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How Willing Are Doctors To Give Patients with Terminal Cancer Accurate Information about Their Chances of Survival? FREE

[+] Article and Author Information

The summary below is from the full report titled “Prognostic Disclosure to Patients with Cancer near the End of Life.” It is in the 19 June 2001 issue of Annals of Internal Medicine (volume 134, pages 1096-1105). The authors are EB Lamont and NA Christakis.


Ann Intern Med. 2001;134(12):S13. doi:10.7326/0003-4819-134-12-200106190-00004
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What is the problem and what is known about it so far?

Patients with terminal or end-stage cancer sometimes do not understand their actual chances of survival. This misunderstanding can affect their decisions regarding treatments and end-of-life care. Patients may misunderstand their survival chances for several reasons. For example, some patients may continue to believe they will be cured despite being told otherwise. Families may sometimes contribute to patients' misunderstandings by hiding or downplaying negative information. Moreover, doctors may not discuss survival chances with patients, or they may give patients inaccurate information. Few studies have investigated doctors' willingness to give terminally ill patients information about their chances of survival.

Why did the researchers do this particular study?

To find out how often physicians would willingly give patients with terminal cancer their best estimates of how long the patients are likely to survive.

Who was studied?

The study included 258 physicians who cared for 326 patients with terminal cancer. Physicians included generalists (internists and family practitioners), oncologists (specialists in cancer), gynecologists, and surgeons. Eighty percent of the physicians were men.

How was the study done?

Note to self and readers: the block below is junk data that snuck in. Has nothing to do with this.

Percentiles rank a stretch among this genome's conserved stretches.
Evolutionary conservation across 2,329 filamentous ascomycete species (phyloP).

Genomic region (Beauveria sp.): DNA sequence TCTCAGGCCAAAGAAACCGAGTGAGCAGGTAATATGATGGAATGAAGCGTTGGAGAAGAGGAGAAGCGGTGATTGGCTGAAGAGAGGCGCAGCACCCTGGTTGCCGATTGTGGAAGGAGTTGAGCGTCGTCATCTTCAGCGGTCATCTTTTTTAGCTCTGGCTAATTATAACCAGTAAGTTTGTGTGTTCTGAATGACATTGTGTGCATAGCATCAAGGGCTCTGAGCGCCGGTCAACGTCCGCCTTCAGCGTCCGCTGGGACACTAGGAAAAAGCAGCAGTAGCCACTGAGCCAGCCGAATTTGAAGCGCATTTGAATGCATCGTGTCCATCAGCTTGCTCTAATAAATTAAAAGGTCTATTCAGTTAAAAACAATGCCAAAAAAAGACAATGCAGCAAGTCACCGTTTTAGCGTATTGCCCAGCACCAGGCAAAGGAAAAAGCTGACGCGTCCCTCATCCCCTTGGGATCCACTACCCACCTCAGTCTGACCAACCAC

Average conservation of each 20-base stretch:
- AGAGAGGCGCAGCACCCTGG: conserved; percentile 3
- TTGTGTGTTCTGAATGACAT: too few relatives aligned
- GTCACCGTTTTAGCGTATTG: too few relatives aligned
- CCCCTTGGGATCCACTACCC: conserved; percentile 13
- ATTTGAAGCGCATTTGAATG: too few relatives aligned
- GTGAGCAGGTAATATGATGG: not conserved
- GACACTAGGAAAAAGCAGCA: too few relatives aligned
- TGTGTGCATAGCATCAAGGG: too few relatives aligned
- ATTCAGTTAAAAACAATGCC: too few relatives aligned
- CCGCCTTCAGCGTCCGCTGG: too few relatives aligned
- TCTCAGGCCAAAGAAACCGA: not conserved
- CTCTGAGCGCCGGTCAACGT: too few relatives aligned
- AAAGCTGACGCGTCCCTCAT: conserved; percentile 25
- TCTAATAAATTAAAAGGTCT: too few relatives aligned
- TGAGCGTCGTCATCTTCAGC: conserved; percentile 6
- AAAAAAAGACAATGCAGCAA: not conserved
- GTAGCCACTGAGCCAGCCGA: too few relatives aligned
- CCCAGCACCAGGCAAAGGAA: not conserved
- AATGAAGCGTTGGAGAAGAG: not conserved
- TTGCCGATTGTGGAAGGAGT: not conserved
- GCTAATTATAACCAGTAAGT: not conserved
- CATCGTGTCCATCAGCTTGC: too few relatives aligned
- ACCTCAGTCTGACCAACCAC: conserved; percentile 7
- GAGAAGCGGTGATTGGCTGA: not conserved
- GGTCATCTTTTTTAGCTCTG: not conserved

The researchers asked the physicians to estimate the chances of survival for each of their 326 patients. The physicians were also asked what they would tell these patients if either the patient or a family member insisted on receiving a specific estimate of survival. The researchers then compared the physicians' estimates of survival with what the physicians said they would actually tell their patients.

What did the researchers find?

Physicians said they would withhold information altogether about survival estimates from 23% of their patients. They said they would tell 37% of their patients their actual survival estimates and would give survival estimates different from the ones they actually estimated to 40% of their patients. In these latter instances, physicians most often said they would give patients estimates that were longer than their actual estimates. Physicians said they would more often have frank discussions with older than younger patients. Female physicians and physicians who had treated many patients with terminal cancer were least likely to favor frank discussions with their patients.

What were the limitations of the study?

This study was based on what physicians said they would do rather than what they actually did; whether their thoughts of what they would do match their actual practice is not known. Also, it is difficult for physicians to make exact estimates of how long individual patients will survive.

What are the implications of the study?

Physicians who care for patients with terminal cancer say that they would often not provide such patients their best estimates of survival. Failing to share that information may contribute to patients' misunderstanding about their chances of survival and may affect their decisions about cancer treatment.

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